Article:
The next step is to Export the image to an animated gif. You do that via File > Export As... and then it's a case of selecting gif as the image format. If you're not used to this it can be a little mind-boggling but basically you just tick the As Animation box and choose your settings. Here you need to be aware of the delay settings in particular because that tells you how long each frame will appear for. As you can see below, I've chosen 1200 milliseconds for this gif because that makes it last one minute overall (50 frames for 1200ms). 

These are the settings used for the image at the top of the page.

In this gif, I used a delay of 1500 so each frame lasts 1.5 seconds

The other thing to think about is how big you actually want your gif to be. I did a version at 1500x1500 pixels but in general I'd recommend going much smaller than this. The two on this page are 1000x1000 and you can choose whatever dimensions you want when exporting from QGIS Atlas.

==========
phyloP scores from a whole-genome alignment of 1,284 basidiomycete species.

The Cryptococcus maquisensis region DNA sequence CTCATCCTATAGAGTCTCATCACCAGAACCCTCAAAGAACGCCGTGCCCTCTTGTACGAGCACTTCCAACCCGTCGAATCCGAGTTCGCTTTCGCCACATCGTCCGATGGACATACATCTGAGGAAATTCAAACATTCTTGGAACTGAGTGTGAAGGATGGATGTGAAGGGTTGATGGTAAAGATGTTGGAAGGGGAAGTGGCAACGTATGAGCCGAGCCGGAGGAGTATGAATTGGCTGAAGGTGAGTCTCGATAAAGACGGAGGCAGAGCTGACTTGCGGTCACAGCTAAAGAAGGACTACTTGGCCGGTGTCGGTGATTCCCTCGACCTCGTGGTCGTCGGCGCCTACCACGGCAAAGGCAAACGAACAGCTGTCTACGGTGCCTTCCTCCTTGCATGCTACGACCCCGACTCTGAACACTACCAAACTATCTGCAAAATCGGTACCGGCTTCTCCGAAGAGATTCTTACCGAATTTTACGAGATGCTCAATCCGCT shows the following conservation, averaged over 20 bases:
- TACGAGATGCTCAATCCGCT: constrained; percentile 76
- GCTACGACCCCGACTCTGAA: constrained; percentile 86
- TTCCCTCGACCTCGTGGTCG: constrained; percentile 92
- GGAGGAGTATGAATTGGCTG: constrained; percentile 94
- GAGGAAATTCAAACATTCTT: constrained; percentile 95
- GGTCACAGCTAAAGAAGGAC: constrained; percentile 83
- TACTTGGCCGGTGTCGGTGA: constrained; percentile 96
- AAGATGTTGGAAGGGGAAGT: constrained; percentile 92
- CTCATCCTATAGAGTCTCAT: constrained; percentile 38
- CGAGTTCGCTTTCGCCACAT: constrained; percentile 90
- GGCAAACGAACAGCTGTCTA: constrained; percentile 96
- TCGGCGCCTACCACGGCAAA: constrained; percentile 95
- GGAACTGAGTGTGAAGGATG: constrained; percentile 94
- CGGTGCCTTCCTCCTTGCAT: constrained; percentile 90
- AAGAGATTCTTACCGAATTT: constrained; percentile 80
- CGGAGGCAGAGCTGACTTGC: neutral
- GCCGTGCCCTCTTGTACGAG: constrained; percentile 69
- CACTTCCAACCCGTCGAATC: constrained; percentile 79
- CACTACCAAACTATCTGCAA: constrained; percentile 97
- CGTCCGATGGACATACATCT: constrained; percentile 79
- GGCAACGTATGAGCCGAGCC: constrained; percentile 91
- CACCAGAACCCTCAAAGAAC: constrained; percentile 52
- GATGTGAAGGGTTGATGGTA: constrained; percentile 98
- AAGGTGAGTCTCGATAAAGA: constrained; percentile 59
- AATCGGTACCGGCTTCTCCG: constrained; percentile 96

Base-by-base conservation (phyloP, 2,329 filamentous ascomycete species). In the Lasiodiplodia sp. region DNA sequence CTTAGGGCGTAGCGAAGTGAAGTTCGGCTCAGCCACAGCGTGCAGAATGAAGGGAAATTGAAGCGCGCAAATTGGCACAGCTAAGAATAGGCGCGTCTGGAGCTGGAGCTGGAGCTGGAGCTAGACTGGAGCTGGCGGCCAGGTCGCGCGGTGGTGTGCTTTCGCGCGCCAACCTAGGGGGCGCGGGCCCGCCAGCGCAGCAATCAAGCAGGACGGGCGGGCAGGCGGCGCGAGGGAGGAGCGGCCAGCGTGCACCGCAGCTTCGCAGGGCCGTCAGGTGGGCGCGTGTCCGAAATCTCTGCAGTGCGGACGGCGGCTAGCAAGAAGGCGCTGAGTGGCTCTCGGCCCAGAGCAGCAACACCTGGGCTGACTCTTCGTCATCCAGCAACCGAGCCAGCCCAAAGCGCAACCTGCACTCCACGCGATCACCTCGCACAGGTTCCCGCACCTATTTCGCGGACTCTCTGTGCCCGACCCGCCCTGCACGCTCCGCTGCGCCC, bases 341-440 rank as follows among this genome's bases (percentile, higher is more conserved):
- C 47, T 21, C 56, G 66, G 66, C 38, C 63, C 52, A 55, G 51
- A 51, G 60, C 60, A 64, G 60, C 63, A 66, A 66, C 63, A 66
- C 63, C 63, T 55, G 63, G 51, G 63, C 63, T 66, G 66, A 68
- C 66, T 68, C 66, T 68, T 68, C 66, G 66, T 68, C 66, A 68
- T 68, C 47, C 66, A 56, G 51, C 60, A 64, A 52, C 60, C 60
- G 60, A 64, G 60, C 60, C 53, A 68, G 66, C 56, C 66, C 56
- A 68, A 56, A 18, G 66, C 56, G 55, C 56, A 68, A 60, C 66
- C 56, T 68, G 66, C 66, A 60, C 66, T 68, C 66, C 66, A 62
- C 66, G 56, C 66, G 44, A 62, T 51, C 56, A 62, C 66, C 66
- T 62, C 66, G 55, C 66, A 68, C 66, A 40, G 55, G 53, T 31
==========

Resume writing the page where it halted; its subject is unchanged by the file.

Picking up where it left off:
The tricky thing with this is trying not to cause some kind of cognitive melt-down on the part of the viewer, which is easily done and in a way is a bit of a risk with the US states population gif here. But of course it's not intended just to be watched once and this is just an example use-case to show you the workflow. But there is a serious point here in that a gif is definitely not the way to go a lot of the time, but I do think it's underused and definitely has a place.

Why would you want to do this in the first place?
That's a good question. Take a look at some of the examples I've linked to at the top of the page if you want to see a variety of different use cases. Some are better than others but all of them tell a story. Some stories are better told in other ways of course. Topi Tjukanov has loads of great examples - with more appropriate data - on this Medium post. If you ask me, a geogif can be useful in the following cases:

  • When you want to show movements of things, such as commuters, freight or marine traffic in the Baltic Sea.
  • When you want to show things in sequence, alongside some basic data.
  • When you want to highlight that there are 'a lot' of something, rather than focus on the individual data elements.
  • When you want to quickly compare shapes, as I did previously when looking at gerrymandering in the US.